Good evening Members,
Sad news for the legal community as Brooklyn Supreme Court Justice Johnny Lee Baynes has died from complications of coronavirus, according to the state court system.
Baynes, 64, passed away March 26 from pneumonia due to the coronavirus.
“He was a long-standing, well-liked judge then justice,” Lucian Chalfen, spokesman for the Office of Court Administration, said in a statement. “He will be missed by all his colleagues both judicial and non-judicial.”
Baynes was elected in 2011 to a 14-year term of the Kings County Supreme Court in the Second Judicial District. He presided over civil court.
He was previously elected in the fall of 2004 to the New York City Civil Court and was assigned to Queens County. He also served as an acting justice for the Kings County Supreme Court, Civil Term. He got his start on the bench in 1993 as a housing court judge in Brooklyn.
“He was a great man, he was great to work for,” Judge Jill Epstein, who served as Justice Baynes’ law clerk for nine years, told the Brooklyn Daily Eagle. “He pushed me, supported me and he was just the most gentle bear and lovely person. When people came into his courtroom, he wanted them to leave knowing they were treated with dignity and respect whether they were from a big firm or just some unrepresented pro se litigant. He tried to treat everybody fairly.”
Baynes began his career as a staff attorney for the New York City Housing Authority in their Housing Litigation Unit. He also worked for District Council 37, Municipal Employees Legal Services Plan, and the law firm of Rappaport, Krimko & Hertz.
He was a graduate of Howard University School of Law and Fordham University.
Chalfen said 15 judges in New York have tested positive for COVID-19.
Early September Bar Exam
Just one day after the New York State Bar Association (NYSBA) Task Force on the New York Bar Examination recommended that the postponed July bar exam be rescheduled for a date close to Labor Day, the Court of Appeals met and decided it agreed.
In an announcement late Tuesday, the Court of Appeals said it is seeking to reschedule the postponed July bar exam for some time in early September, shortly before or after the Sept. 7 Labor Day holiday.
“I commend the Court of Appeals for taking such decisive action at this unprecedented time of uncertainty,” said NYSBA President Henry M. Greenberg. “It gives law students who have worked so hard a measure of comfort and predictability to know that the highest court in New York is on their side.”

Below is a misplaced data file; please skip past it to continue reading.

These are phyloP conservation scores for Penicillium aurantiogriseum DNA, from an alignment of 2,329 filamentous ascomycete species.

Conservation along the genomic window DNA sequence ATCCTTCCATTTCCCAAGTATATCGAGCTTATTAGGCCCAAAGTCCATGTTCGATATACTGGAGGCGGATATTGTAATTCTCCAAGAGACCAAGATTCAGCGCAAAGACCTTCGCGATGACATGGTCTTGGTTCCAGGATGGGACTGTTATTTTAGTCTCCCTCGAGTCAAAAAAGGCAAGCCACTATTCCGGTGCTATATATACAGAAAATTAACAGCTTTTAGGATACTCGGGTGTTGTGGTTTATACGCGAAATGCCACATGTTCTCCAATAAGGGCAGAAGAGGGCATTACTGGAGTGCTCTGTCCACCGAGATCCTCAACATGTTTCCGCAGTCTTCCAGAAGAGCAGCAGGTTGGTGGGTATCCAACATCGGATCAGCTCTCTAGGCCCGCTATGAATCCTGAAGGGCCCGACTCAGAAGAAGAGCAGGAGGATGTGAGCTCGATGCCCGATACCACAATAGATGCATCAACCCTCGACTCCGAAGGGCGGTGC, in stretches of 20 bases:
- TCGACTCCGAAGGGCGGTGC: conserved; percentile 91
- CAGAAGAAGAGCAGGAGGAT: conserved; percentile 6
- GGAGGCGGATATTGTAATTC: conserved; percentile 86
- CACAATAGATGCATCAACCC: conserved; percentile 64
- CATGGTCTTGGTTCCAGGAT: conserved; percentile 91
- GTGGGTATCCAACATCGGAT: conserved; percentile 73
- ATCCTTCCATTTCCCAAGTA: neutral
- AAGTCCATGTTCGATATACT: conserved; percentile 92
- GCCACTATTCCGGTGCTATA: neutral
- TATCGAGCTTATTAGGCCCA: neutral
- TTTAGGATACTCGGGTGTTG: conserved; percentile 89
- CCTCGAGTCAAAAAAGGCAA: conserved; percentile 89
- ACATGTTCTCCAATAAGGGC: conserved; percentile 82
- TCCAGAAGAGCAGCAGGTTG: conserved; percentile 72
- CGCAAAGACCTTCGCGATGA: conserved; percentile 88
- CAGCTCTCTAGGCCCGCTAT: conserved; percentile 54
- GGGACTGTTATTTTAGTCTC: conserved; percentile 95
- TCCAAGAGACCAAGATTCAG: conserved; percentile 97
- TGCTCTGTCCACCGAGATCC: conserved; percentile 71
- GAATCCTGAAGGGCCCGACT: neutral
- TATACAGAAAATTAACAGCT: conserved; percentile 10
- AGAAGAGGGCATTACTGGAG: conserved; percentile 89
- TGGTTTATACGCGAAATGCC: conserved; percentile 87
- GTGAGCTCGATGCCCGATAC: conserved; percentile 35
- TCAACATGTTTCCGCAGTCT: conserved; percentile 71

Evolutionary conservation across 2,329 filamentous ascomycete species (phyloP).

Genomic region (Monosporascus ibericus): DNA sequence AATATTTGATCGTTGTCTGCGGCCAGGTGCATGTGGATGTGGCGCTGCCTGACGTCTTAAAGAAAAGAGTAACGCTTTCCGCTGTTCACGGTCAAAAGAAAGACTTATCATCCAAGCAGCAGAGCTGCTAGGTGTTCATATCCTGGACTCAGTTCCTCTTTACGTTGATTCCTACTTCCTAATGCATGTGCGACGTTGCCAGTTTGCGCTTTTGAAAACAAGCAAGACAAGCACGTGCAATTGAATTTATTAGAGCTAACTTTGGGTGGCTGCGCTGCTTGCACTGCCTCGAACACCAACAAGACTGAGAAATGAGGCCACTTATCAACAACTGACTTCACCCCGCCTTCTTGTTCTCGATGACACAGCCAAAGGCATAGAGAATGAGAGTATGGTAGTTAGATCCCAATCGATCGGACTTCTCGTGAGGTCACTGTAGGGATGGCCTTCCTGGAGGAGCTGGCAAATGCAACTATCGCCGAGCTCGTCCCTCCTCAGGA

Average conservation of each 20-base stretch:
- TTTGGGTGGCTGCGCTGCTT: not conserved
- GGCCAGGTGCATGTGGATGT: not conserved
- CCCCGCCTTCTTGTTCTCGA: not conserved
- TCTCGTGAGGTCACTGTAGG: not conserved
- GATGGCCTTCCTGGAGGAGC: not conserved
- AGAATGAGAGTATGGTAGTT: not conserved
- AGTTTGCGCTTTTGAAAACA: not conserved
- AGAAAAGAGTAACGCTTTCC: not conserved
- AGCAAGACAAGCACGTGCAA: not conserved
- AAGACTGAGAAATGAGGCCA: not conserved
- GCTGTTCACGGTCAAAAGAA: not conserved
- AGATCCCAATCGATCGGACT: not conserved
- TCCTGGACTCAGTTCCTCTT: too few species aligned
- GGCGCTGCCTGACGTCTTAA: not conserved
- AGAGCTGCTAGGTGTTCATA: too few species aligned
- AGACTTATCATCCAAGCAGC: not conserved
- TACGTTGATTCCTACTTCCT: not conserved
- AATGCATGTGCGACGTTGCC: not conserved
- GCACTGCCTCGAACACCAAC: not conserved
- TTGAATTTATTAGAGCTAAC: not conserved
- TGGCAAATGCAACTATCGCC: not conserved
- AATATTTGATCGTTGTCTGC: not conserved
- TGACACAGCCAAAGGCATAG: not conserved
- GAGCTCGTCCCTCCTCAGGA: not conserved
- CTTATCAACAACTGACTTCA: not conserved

The Court of Appeals will also explore the expansion of authority for practice orders that allow law graduates who meet specified criteria to engage in certain law practice under supervision of licensed attorneys, and is also waiving its limitations on distance learning for the Spring 2020 and Summer 2020 terms. NYSBA’s task force supported both measures in its report issued Monday.
Click here for more information on the Court of Appeals’ announcement.
Virtual Courts Expand to Nassau County, Southern Tier
As part of the Unified Court System’s ongoing response to the coronavirus pandemic, essential and emergency court operations in Nassau County will be conducted via Skype video conferencing. The switch began today.
A core team of essential courthouse staff, including court security, will remain in place at the County Courthouse to ensure that each court has the ability to intake papers, operate the Skype conferencing system, process orders, keep the court record, answer telephones and perform other essential court functions.
Also, beginning Monday, April 6, essential virtual court operations will commence via video conferencing throughout the Sixth Judicial District in Broome, Chemung, Chenango, Cortland, Delaware, Madison, Otsego, Schuyler, Tioga, and Tompkins counties.
Chief Judge Janet DiFiore said she expects all of New York City’s courts to operate virtually by the end of this week and in all Judicial Districts outside of New York City by the end of next week.
Latest NYSBA.ORG Coronavirus News
We are adding new content each day to our website related to the coronavirus public health emergency and its impact on the legal community.
Today we have tips for law students during their #StayAtHome Semester and details of how the Court of Appeals is seeking an early September bar exam following NYSBA’s recommendation. In case you missed it yesterday, we take a close look at how coronavirus is upending the legal world, lowering revenues and leading to job cuts.